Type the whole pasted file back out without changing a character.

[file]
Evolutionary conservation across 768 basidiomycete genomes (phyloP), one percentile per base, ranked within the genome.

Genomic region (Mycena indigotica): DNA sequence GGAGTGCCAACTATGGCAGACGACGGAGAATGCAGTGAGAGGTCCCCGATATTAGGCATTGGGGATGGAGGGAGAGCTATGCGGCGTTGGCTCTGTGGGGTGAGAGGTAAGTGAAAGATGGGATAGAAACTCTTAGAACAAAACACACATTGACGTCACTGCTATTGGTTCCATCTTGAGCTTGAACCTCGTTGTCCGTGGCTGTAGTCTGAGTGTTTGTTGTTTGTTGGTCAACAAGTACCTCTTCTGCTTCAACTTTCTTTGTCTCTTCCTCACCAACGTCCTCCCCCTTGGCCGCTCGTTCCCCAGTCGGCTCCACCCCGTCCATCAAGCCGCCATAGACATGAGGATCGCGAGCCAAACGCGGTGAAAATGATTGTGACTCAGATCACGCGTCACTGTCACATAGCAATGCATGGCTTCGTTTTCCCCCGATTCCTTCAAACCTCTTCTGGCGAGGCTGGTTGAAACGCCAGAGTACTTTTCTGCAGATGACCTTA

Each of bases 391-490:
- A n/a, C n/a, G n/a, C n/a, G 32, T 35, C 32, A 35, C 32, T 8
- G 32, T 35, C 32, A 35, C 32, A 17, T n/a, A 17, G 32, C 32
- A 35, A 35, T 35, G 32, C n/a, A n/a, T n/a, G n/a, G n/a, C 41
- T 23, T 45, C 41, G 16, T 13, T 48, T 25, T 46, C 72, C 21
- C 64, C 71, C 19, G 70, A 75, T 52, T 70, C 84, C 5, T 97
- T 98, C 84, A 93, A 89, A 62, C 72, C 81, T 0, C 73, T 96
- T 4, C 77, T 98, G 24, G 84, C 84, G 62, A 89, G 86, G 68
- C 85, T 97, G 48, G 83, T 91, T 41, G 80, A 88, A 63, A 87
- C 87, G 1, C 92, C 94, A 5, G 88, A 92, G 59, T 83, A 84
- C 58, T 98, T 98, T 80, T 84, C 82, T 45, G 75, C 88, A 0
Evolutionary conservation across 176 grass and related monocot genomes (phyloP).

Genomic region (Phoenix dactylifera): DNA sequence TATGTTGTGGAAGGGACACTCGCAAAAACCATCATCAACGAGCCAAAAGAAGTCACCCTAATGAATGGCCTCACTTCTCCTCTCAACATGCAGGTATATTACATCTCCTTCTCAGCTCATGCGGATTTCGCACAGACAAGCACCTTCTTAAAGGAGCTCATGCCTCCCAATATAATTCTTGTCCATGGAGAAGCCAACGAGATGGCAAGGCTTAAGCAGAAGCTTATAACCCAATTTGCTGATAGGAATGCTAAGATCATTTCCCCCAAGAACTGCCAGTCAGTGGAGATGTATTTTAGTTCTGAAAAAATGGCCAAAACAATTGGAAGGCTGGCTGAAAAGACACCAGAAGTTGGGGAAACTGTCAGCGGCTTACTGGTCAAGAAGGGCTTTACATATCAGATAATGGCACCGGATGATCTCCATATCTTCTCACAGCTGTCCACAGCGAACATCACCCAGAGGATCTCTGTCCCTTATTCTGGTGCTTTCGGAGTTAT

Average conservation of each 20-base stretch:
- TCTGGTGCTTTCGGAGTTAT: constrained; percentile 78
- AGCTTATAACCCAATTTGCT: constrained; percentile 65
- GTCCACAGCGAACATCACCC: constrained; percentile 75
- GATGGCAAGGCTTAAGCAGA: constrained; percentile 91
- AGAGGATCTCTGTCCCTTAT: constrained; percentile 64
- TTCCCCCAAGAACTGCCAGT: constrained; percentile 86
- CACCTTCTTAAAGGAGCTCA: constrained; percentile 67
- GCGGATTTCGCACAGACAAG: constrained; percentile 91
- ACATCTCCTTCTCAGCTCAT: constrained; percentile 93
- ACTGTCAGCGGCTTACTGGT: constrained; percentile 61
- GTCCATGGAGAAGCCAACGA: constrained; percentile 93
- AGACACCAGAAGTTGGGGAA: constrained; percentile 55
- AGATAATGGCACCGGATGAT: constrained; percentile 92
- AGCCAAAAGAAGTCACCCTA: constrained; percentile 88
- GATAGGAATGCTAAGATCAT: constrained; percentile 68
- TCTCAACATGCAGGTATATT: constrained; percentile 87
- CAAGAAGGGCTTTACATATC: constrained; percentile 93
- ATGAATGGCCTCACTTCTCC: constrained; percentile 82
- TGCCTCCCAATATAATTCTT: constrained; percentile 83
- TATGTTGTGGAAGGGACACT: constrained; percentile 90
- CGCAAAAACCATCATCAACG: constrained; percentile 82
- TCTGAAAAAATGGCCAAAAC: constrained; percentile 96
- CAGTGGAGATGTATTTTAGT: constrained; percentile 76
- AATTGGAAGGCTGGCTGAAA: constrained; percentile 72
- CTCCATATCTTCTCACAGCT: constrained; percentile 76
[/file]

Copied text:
Evolutionary conservation across 768 basidiomycete genomes (phyloP), one percentile per base, ranked within the genome.

Genomic region (Mycena indigotica): DNA sequence GGAGTGCCAACTATGGCAGACGACGGAGAATGCAGTGAGAGGTCCCCGATATTAGGCATTGGGGATGGAGGGAGAGCTATGCGGCGTTGGCTCTGTGGGGTGAGAGGTAAGTGAAAGATGGGATAGAAACTCTTAGAACAAAACACACATTGACGTCACTGCTATTGGTTCCATCTTGAGCTTGAACCTCGTTGTCCGTGGCTGTAGTCTGAGTGTTTGTTGTTTGTTGGTCAACAAGTACCTCTTCTGCTTCAACTTTCTTTGTCTCTTCCTCACCAACGTCCTCCCCCTTGGCCGCTCGTTCCCCAGTCGGCTCCACCCCGTCCATCAAGCCGCCATAGACATGAGGATCGCGAGCCAAACGCGGTGAAAATGATTGTGACTCAGATCACGCGTCACTGTCACATAGCAATGCATGGCTTCGTTTTCCCCCGATTCCTTCAAACCTCTTCTGGCGAGGCTGGTTGAAACGCCAGAGTACTTTTCTGCAGATGACCTTA

Each of bases 391-490:
- A n/a, C n/a, G n/a, C n/a, G 32, T 35, C 32, A 35, C 32, T 8
- G 32, T 35, C 32, A 35, C 32, A 17, T n/a, A 17, G 32, C 32
- A 35, A 35, T 35, G 32, C n/a, A n/a, T n/a, G n/a, G n/a, C 41
- T 23, T 45, C 41, G 16, T 13, T 48, T 25, T 46, C 72, C 21
- C 64, C 71, C 19, G 70, A 75, T 52, T 70, C 84, C 5, T 97
- T 98, C 84, A 93, A 89, A 62, C 72, C 81, T 0, C 73, T 96
- T 4, C 77, T 98, G 24, G 84, C 84, G 62, A 89, G 86, G 68
- C 85, T 97, G 48, G 83, T 91, T 41, G 80, A 88, A 63, A 87
- C 87, G 1, C 92, C 94, A 5, G 88, A 92, G 59, T 83, A 84
- C 58, T 98, T 98, T 80, T 84, C 82, T 45, G 75, C 88, A 0
Evolutionary conservation across 176 grass and related monocot genomes (phyloP).

Genomic region (Phoenix dactylifera): DNA sequence TATGTTGTGGAAGGGACACTCGCAAAAACCATCATCAACGAGCCAAAAGAAGTCACCCTAATGAATGGCCTCACTTCTCCTCTCAACATGCAGGTATATTACATCTCCTTCTCAGCTCATGCGGATTTCGCACAGACAAGCACCTTCTTAAAGGAGCTCATGCCTCCCAATATAATTCTTGTCCATGGAGAAGCCAACGAGATGGCAAGGCTTAAGCAGAAGCTTATAACCCAATTTGCTGATAGGAATGCTAAGATCATTTCCCCCAAGAACTGCCAGTCAGTGGAGATGTATTTTAGTTCTGAAAAAATGGCCAAAACAATTGGAAGGCTGGCTGAAAAGACACCAGAAGTTGGGGAAACTGTCAGCGGCTTACTGGTCAAGAAGGGCTTTACATATCAGATAATGGCACCGGATGATCTCCATATCTTCTCACAGCTGTCCACAGCGAACATCACCCAGAGGATCTCTGTCCCTTATTCTGGTGCTTTCGGAGTTAT

Average conservation of each 20-base stretch:
- TCTGGTGCTTTCGGAGTTAT: constrained; percentile 78
- AGCTTATAACCCAATTTGCT: constrained; percentile 65
- GTCCACAGCGAACATCACCC: constrained; percentile 75
- GATGGCAAGGCTTAAGCAGA: constrained; percentile 91
- AGAGGATCTCTGTCCCTTAT: constrained; percentile 64
- TTCCCCCAAGAACTGCCAGT: constrained; percentile 86
- CACCTTCTTAAAGGAGCTCA: constrained; percentile 67
- GCGGATTTCGCACAGACAAG: constrained; percentile 91
- ACATCTCCTTCTCAGCTCAT: constrained; percentile 93
- ACTGTCAGCGGCTTACTGGT: constrained; percentile 61
- GTCCATGGAGAAGCCAACGA: constrained; percentile 93
- AGACACCAGAAGTTGGGGAA: constrained; percentile 55
- AGATAATGGCACCGGATGAT: constrained; percentile 92
- AGCCAAAAGAAGTCACCCTA: constrained; percentile 88
- GATAGGAATGCTAAGATCAT: constrained; percentile 68
- TCTCAACATGCAGGTATATT: constrained; percentile 87
- CAAGAAGGGCTTTACATATC: constrained; percentile 93
- ATGAATGGCCTCACTTCTCC: constrained; percentile 82
- TGCCTCCCAATATAATTCTT: constrained; percentile 83
- TATGTTGTGGAAGGGACACT: constrained; percentile 90
- CGCAAAAACCATCATCAACG: constrained; percentile 82
- TCTGAAAAAATGGCCAAAAC: constrained; percentile 96
- CAGTGGAGATGTATTTTAGT: constrained; percentile 76
- AATTGGAAGGCTGGCTGAAA: constrained; percentile 72
- CTCCATATCTTCTCACAGCT: constrained; percentile 76